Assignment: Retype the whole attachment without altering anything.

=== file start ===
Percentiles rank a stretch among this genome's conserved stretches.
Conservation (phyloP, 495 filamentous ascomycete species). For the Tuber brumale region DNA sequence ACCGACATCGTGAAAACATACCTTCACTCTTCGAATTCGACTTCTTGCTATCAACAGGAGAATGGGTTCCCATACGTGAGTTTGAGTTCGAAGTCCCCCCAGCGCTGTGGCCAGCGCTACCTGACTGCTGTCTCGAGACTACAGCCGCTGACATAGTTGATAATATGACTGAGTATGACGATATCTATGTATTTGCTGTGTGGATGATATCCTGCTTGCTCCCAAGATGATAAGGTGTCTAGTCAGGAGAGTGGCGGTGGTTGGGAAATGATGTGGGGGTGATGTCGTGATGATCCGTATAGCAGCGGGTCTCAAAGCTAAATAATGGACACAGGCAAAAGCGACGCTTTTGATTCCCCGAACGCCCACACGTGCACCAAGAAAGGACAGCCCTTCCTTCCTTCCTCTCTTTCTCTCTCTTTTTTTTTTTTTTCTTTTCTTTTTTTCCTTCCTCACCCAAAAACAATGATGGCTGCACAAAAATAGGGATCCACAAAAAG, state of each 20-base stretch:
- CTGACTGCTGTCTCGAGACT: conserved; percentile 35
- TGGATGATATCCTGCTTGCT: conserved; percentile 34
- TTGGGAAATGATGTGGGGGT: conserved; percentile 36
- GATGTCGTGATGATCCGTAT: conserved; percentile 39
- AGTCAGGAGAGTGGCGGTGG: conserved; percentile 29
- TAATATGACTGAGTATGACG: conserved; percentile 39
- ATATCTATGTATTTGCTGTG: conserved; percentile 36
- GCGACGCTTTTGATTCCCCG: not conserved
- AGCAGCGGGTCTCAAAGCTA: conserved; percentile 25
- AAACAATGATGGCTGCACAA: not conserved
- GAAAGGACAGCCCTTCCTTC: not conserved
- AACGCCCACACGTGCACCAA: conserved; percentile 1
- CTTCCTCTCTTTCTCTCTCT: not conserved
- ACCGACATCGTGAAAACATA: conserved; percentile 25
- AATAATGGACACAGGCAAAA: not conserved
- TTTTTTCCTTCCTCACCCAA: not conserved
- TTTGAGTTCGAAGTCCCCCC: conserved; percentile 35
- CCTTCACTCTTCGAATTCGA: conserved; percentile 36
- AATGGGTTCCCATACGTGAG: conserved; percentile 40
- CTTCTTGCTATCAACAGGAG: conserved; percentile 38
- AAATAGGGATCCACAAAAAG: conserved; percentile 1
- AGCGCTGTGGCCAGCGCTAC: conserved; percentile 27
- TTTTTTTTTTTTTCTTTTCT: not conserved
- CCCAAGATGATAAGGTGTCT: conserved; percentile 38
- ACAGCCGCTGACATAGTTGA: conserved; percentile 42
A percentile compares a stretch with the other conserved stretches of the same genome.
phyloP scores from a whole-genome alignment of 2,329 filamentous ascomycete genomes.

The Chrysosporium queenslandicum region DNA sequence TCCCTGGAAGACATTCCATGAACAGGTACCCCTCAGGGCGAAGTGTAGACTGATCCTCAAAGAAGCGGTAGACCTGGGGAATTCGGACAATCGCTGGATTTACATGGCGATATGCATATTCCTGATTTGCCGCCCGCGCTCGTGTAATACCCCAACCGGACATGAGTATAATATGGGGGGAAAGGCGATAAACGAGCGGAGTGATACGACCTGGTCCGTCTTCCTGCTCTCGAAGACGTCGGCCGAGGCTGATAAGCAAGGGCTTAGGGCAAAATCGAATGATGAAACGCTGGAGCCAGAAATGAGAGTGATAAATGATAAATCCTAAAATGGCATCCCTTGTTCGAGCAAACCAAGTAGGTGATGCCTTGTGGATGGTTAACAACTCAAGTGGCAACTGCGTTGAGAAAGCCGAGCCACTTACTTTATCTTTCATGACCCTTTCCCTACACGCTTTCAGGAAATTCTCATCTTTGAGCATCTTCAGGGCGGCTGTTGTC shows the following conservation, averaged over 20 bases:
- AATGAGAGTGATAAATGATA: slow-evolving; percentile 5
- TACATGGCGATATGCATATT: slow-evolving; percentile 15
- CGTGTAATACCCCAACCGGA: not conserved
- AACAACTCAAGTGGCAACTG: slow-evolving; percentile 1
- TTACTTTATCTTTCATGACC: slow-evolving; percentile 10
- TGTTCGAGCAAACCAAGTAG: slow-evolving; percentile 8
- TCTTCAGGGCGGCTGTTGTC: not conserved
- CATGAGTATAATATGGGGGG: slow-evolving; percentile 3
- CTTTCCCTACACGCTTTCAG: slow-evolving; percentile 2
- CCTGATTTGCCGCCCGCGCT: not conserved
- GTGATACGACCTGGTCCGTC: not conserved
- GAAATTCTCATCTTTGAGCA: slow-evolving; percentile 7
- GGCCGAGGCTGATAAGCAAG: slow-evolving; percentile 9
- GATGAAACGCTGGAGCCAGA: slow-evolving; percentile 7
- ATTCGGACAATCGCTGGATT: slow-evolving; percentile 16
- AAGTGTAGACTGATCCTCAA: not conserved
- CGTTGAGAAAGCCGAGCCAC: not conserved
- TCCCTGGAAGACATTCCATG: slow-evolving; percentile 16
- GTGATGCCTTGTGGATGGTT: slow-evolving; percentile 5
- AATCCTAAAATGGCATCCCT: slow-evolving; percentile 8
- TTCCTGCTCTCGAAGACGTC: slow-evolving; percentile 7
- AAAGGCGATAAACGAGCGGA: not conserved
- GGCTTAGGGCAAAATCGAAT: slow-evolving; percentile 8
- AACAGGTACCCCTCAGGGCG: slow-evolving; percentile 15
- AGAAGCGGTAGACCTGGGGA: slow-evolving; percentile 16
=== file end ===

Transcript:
Percentiles rank a stretch among this genome's conserved stretches.
Conservation (phyloP, 495 filamentous ascomycete species). For the Tuber brumale region DNA sequence ACCGACATCGTGAAAACATACCTTCACTCTTCGAATTCGACTTCTTGCTATCAACAGGAGAATGGGTTCCCATACGTGAGTTTGAGTTCGAAGTCCCCCCAGCGCTGTGGCCAGCGCTACCTGACTGCTGTCTCGAGACTACAGCCGCTGACATAGTTGATAATATGACTGAGTATGACGATATCTATGTATTTGCTGTGTGGATGATATCCTGCTTGCTCCCAAGATGATAAGGTGTCTAGTCAGGAGAGTGGCGGTGGTTGGGAAATGATGTGGGGGTGATGTCGTGATGATCCGTATAGCAGCGGGTCTCAAAGCTAAATAATGGACACAGGCAAAAGCGACGCTTTTGATTCCCCGAACGCCCACACGTGCACCAAGAAAGGACAGCCCTTCCTTCCTTCCTCTCTTTCTCTCTCTTTTTTTTTTTTTTCTTTTCTTTTTTTCCTTCCTCACCCAAAAACAATGATGGCTGCACAAAAATAGGGATCCACAAAAAG, state of each 20-base stretch:
- CTGACTGCTGTCTCGAGACT: conserved; percentile 35
- TGGATGATATCCTGCTTGCT: conserved; percentile 34
- TTGGGAAATGATGTGGGGGT: conserved; percentile 36
- GATGTCGTGATGATCCGTAT: conserved; percentile 39
- AGTCAGGAGAGTGGCGGTGG: conserved; percentile 29
- TAATATGACTGAGTATGACG: conserved; percentile 39
- ATATCTATGTATTTGCTGTG: conserved; percentile 36
- GCGACGCTTTTGATTCCCCG: not conserved
- AGCAGCGGGTCTCAAAGCTA: conserved; percentile 25
- AAACAATGATGGCTGCACAA: not conserved
- GAAAGGACAGCCCTTCCTTC: not conserved
- AACGCCCACACGTGCACCAA: conserved; percentile 1
- CTTCCTCTCTTTCTCTCTCT: not conserved
- ACCGACATCGTGAAAACATA: conserved; percentile 25
- AATAATGGACACAGGCAAAA: not conserved
- TTTTTTCCTTCCTCACCCAA: not conserved
- TTTGAGTTCGAAGTCCCCCC: conserved; percentile 35
- CCTTCACTCTTCGAATTCGA: conserved; percentile 36
- AATGGGTTCCCATACGTGAG: conserved; percentile 40
- CTTCTTGCTATCAACAGGAG: conserved; percentile 38
- AAATAGGGATCCACAAAAAG: conserved; percentile 1
- AGCGCTGTGGCCAGCGCTAC: conserved; percentile 27
- TTTTTTTTTTTTTCTTTTCT: not conserved
- CCCAAGATGATAAGGTGTCT: conserved; percentile 38
- ACAGCCGCTGACATAGTTGA: conserved; percentile 42
A percentile compares a stretch with the other conserved stretches of the same genome.
phyloP scores from a whole-genome alignment of 2,329 filamentous ascomycete genomes.

The Chrysosporium queenslandicum region DNA sequence TCCCTGGAAGACATTCCATGAACAGGTACCCCTCAGGGCGAAGTGTAGACTGATCCTCAAAGAAGCGGTAGACCTGGGGAATTCGGACAATCGCTGGATTTACATGGCGATATGCATATTCCTGATTTGCCGCCCGCGCTCGTGTAATACCCCAACCGGACATGAGTATAATATGGGGGGAAAGGCGATAAACGAGCGGAGTGATACGACCTGGTCCGTCTTCCTGCTCTCGAAGACGTCGGCCGAGGCTGATAAGCAAGGGCTTAGGGCAAAATCGAATGATGAAACGCTGGAGCCAGAAATGAGAGTGATAAATGATAAATCCTAAAATGGCATCCCTTGTTCGAGCAAACCAAGTAGGTGATGCCTTGTGGATGGTTAACAACTCAAGTGGCAACTGCGTTGAGAAAGCCGAGCCACTTACTTTATCTTTCATGACCCTTTCCCTACACGCTTTCAGGAAATTCTCATCTTTGAGCATCTTCAGGGCGGCTGTTGTC shows the following conservation, averaged over 20 bases:
- AATGAGAGTGATAAATGATA: slow-evolving; percentile 5
- TACATGGCGATATGCATATT: slow-evolving; percentile 15
- CGTGTAATACCCCAACCGGA: not conserved
- AACAACTCAAGTGGCAACTG: slow-evolving; percentile 1
- TTACTTTATCTTTCATGACC: slow-evolving; percentile 10
- TGTTCGAGCAAACCAAGTAG: slow-evolving; percentile 8
- TCTTCAGGGCGGCTGTTGTC: not conserved
- CATGAGTATAATATGGGGGG: slow-evolving; percentile 3
- CTTTCCCTACACGCTTTCAG: slow-evolving; percentile 2
- CCTGATTTGCCGCCCGCGCT: not conserved
- GTGATACGACCTGGTCCGTC: not conserved
- GAAATTCTCATCTTTGAGCA: slow-evolving; percentile 7
- GGCCGAGGCTGATAAGCAAG: slow-evolving; percentile 9
- GATGAAACGCTGGAGCCAGA: slow-evolving; percentile 7
- ATTCGGACAATCGCTGGATT: slow-evolving; percentile 16
- AAGTGTAGACTGATCCTCAA: not conserved
- CGTTGAGAAAGCCGAGCCAC: not conserved
- TCCCTGGAAGACATTCCATG: slow-evolving; percentile 16
- GTGATGCCTTGTGGATGGTT: slow-evolving; percentile 5
- AATCCTAAAATGGCATCCCT: slow-evolving; percentile 8
- TTCCTGCTCTCGAAGACGTC: slow-evolving; percentile 7
- AAAGGCGATAAACGAGCGGA: not conserved
- GGCTTAGGGCAAAATCGAAT: slow-evolving; percentile 8
- AACAGGTACCCCTCAGGGCG: slow-evolving; percentile 15
- AGAAGCGGTAGACCTGGGGA: slow-evolving; percentile 16